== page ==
Though I have to admit that what bothers me just as much is how it can be women pressuring other women to be “natural” and then getting all competitive about it.

    1. So much THIS. We’re supposed to be “natural” — that is, eschew pain relief, deny ourselves treatments for horrible menstrual pain, you name it — but yet not *too* natural, since we’re also supposed to wear makeup (apparently women who do so get paid more than those of us who don’t). It’s absolutely disintegrated into a situation in which women are pressuring other women to be more “natural.” Yet that’s only “natural” according to whatever hegemony at which we’re currently looking, and truth is, “natural” isn’t always good. How quickly we’ve forgotten that women used to write their wills before childbirth, or that plenty of natural things aren’t really so great at all.

  2. I had C-sections with both my pregnancies. The first time I wanted a ‘natural’ birth but that just didn’t happen and my son was born by emergency C-section. Then when I was having my twins I opted for a C-section because I believed it was the best and safest decision for them and me. Now I have three happy healthy children and I consider the outcome of their births as perfect. They’re here and they arrived safely.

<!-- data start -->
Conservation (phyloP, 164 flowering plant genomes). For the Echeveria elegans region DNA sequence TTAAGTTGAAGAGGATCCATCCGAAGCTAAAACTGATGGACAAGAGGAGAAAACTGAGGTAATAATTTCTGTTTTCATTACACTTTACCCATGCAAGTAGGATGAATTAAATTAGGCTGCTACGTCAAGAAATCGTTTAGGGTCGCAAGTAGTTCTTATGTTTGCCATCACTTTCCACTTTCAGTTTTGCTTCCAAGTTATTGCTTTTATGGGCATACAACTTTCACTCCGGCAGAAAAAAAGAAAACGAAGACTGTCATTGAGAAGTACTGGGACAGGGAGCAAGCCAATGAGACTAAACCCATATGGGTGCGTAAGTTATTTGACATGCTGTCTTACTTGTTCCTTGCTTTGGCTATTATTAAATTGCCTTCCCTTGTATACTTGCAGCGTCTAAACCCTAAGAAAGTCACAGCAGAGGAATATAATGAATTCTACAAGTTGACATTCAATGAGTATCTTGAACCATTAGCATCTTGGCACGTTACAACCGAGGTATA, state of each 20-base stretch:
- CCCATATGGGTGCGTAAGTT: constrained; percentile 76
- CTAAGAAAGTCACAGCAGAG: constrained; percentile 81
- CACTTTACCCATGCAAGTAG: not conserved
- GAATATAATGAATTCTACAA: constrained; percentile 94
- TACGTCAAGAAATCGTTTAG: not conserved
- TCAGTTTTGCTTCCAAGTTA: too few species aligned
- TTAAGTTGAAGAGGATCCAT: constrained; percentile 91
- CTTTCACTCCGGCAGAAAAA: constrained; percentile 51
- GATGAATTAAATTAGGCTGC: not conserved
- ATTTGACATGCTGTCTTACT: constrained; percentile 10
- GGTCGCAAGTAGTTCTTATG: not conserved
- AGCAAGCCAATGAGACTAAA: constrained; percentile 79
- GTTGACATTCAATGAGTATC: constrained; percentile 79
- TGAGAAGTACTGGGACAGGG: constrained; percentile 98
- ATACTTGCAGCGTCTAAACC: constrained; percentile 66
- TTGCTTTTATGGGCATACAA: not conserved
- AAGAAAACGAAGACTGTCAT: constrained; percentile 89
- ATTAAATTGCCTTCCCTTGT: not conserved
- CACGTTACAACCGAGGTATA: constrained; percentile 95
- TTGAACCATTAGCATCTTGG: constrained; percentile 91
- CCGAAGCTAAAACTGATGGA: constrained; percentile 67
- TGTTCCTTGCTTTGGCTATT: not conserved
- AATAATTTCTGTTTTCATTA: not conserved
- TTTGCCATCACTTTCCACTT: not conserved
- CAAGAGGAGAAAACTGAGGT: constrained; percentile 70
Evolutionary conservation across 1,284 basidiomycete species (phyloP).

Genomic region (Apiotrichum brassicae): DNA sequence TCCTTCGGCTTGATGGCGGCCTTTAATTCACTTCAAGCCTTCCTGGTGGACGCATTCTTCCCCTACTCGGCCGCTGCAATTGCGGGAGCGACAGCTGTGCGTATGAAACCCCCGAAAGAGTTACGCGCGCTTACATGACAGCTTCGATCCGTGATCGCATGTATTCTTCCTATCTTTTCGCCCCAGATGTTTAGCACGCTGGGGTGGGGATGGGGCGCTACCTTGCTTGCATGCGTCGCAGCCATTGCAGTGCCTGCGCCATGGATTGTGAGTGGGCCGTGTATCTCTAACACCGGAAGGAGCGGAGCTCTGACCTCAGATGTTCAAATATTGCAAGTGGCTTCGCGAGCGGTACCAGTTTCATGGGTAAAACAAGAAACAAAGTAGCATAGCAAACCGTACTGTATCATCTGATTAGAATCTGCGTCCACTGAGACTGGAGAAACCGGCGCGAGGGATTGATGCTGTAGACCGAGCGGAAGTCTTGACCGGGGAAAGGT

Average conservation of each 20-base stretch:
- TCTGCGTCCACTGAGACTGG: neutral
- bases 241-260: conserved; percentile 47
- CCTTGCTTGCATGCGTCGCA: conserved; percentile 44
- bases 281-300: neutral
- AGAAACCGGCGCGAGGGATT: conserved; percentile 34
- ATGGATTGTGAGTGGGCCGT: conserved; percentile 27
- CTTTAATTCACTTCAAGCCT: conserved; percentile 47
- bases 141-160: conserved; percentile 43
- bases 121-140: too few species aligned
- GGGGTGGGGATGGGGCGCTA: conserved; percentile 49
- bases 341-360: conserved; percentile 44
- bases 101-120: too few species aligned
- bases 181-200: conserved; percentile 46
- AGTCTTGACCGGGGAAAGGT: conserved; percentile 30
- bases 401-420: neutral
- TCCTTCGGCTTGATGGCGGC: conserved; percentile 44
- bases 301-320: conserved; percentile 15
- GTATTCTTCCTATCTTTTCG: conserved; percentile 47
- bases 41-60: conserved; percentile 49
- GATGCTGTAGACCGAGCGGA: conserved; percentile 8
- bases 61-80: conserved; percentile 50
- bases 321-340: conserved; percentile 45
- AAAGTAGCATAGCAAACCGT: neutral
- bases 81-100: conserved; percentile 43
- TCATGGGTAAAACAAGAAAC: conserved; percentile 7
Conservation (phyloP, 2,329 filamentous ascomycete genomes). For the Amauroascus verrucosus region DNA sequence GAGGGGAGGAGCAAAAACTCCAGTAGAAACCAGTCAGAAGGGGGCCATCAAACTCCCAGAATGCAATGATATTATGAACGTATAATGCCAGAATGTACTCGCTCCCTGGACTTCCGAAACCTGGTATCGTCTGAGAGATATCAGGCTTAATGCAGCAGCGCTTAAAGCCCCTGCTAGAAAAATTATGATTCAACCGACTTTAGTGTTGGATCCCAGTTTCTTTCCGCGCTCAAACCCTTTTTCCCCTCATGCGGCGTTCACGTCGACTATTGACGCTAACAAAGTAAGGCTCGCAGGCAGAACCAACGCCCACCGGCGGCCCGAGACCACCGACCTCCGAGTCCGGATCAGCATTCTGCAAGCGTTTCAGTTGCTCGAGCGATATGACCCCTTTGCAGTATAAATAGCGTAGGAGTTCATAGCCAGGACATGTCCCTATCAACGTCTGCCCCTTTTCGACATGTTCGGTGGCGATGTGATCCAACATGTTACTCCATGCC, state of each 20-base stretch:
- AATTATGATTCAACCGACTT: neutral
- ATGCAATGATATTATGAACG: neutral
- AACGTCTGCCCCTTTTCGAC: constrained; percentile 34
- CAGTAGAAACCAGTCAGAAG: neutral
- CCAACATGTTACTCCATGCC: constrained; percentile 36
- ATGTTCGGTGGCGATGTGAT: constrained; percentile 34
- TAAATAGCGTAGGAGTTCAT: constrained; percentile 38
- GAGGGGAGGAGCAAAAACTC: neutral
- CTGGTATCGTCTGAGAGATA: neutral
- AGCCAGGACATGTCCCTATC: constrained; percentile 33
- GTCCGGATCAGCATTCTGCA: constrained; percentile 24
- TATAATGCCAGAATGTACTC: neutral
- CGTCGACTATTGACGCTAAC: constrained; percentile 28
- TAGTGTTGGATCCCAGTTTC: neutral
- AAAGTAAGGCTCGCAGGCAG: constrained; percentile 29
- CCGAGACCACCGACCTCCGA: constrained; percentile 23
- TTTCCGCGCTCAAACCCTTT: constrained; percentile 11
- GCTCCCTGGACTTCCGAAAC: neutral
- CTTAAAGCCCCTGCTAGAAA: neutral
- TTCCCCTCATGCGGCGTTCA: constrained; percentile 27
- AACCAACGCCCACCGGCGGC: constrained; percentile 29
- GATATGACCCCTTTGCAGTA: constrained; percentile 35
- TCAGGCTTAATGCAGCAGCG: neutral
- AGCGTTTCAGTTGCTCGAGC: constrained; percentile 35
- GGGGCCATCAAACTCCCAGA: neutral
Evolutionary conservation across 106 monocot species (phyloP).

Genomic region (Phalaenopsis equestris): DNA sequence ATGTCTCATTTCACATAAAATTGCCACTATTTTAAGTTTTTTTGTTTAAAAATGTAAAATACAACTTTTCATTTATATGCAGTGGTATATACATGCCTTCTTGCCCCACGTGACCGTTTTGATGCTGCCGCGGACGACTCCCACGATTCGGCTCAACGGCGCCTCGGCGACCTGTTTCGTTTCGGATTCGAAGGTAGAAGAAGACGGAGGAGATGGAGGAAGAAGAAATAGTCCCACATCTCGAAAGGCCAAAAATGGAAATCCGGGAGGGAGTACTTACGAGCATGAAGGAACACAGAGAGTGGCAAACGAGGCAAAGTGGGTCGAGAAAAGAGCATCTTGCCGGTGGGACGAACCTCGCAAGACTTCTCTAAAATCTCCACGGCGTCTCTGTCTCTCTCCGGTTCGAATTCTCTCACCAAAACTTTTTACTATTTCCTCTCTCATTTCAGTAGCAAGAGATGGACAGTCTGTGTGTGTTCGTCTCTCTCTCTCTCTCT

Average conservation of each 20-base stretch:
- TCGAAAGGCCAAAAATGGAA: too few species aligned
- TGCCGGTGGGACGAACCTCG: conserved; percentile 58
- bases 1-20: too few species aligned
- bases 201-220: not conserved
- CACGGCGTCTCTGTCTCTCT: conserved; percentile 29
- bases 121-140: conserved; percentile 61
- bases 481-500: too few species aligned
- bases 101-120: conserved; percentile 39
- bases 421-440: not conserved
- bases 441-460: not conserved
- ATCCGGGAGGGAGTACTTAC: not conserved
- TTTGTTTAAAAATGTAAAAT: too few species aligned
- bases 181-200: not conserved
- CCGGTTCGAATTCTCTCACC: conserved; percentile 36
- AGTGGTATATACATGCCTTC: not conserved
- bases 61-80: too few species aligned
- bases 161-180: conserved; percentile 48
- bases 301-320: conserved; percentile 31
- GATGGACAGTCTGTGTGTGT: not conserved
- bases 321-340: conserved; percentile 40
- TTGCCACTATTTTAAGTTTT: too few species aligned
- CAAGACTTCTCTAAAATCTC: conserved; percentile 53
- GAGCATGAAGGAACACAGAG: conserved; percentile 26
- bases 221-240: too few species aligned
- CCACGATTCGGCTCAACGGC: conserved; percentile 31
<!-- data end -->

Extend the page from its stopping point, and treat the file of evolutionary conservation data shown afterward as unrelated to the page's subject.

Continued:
3. I had a perfect birth, my baby arrived safely. It was by no means natural. C-section after a long painful back to back labour. My baby was trying to come out face first and to carry onto a vaginal delivery may have resulted in more complications and distress. After my experience when anyone asks me about my labour and I say c-section I always feel the need to qualify it with “she arrived safely that is what is important”. And ultimately any birth by any means which results in the safe delivery of a baby is perfect in my mind.

  4. I agree that they are putting Kate Middleton on a pedestal. When I saw the headline, I thought – but of course. No doubt the angels were singing when the Next King was born. The press really like to build someone up just to tear them down. Anyway I consider myself to have had a perfect birth experience even though I had medical issues which required a c-section. I think any birth which results in a healthy baby and mother is about as perfect as it gets.